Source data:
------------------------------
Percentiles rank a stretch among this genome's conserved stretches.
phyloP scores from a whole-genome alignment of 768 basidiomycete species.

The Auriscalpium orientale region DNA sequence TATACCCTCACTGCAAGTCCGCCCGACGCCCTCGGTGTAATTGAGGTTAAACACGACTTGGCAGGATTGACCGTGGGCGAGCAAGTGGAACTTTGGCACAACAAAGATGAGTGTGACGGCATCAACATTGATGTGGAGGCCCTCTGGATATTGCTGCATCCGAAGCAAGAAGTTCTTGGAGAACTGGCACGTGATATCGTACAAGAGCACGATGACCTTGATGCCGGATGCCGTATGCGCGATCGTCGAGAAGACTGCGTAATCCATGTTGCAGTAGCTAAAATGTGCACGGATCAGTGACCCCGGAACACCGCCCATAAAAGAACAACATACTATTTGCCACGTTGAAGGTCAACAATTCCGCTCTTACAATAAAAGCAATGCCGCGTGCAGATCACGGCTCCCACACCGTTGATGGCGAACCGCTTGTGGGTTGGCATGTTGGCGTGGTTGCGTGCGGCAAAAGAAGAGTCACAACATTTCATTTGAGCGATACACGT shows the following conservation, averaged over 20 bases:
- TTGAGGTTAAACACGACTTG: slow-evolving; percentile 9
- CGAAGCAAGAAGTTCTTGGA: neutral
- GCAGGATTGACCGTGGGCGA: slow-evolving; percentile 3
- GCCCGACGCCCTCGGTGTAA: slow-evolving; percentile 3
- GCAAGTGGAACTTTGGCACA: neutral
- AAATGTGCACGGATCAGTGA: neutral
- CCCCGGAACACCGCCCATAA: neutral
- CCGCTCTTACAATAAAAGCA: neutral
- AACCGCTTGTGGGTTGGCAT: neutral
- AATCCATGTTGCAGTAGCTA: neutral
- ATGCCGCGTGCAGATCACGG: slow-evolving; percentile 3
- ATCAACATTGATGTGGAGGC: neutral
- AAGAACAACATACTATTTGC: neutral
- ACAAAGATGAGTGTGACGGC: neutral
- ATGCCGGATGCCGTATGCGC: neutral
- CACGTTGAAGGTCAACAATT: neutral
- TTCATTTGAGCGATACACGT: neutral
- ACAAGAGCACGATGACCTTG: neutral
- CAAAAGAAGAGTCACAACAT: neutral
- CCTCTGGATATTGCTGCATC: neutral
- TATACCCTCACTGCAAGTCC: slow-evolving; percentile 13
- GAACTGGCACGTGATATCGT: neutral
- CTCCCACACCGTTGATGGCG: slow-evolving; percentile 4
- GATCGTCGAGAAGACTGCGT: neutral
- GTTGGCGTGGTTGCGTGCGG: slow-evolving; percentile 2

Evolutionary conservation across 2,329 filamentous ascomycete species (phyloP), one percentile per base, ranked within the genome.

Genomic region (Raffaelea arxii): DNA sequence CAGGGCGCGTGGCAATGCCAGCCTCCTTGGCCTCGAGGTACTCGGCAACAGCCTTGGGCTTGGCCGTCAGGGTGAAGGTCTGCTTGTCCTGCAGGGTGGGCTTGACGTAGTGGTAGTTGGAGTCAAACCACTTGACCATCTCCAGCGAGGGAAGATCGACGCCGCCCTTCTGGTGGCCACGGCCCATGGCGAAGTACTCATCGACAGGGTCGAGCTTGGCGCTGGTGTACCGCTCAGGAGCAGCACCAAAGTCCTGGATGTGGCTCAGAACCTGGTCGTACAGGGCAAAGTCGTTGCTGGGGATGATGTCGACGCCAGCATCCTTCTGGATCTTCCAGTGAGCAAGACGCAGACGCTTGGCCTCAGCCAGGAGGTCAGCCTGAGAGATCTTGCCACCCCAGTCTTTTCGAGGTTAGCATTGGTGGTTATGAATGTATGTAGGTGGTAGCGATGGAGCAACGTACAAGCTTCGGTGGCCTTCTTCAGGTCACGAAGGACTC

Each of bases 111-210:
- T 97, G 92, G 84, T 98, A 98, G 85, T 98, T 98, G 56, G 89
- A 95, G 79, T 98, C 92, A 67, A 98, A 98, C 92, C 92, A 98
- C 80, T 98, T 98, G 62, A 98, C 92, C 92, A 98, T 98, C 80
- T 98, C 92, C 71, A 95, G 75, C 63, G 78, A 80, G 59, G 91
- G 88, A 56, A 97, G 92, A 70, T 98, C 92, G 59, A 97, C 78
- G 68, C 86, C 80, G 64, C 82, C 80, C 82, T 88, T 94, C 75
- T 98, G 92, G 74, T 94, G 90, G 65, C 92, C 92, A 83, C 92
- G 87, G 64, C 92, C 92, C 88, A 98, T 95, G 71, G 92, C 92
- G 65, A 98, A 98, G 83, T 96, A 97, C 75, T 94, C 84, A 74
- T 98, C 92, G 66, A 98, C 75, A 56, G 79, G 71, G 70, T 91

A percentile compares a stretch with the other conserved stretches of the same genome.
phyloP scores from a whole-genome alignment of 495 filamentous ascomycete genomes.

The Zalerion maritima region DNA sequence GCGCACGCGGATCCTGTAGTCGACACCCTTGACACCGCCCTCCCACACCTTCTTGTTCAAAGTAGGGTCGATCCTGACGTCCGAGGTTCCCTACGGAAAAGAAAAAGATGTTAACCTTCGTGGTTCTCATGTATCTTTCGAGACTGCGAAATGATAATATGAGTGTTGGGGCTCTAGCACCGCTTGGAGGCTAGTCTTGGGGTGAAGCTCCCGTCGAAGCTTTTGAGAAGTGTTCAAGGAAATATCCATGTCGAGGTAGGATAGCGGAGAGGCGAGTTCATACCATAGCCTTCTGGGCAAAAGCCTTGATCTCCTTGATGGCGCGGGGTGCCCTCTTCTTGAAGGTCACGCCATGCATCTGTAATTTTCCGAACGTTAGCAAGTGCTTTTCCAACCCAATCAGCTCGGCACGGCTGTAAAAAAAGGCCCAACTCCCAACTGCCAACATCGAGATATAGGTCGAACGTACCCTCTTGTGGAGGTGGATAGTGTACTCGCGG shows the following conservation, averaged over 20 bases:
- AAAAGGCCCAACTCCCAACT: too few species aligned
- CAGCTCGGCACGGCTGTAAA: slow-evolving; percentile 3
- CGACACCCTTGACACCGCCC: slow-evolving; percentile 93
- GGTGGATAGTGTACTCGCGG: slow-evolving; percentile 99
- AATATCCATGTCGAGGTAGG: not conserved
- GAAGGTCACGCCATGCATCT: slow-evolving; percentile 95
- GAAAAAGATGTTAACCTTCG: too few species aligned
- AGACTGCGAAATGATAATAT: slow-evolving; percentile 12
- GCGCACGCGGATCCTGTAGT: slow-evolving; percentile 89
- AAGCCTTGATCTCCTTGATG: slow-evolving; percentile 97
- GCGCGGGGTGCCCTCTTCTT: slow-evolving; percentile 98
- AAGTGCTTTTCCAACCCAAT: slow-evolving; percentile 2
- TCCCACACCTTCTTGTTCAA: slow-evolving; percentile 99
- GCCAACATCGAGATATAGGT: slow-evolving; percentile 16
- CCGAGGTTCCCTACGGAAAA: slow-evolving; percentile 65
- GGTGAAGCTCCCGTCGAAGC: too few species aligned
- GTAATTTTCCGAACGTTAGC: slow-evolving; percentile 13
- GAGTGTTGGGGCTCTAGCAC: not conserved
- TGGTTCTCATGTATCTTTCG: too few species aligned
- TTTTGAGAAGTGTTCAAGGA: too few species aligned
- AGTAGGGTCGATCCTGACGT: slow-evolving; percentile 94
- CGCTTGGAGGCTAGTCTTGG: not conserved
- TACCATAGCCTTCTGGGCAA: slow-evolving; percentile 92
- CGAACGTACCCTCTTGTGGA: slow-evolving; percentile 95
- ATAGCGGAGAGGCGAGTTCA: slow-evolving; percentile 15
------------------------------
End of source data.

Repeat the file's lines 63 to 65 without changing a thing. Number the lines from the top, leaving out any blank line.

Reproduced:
- TGGTTCTCATGTATCTTTCG: too few species aligned
- TTTTGAGAAGTGTTCAAGGA: too few species aligned
- AGTAGGGTCGATCCTGACGT: slow-evolving; percentile 94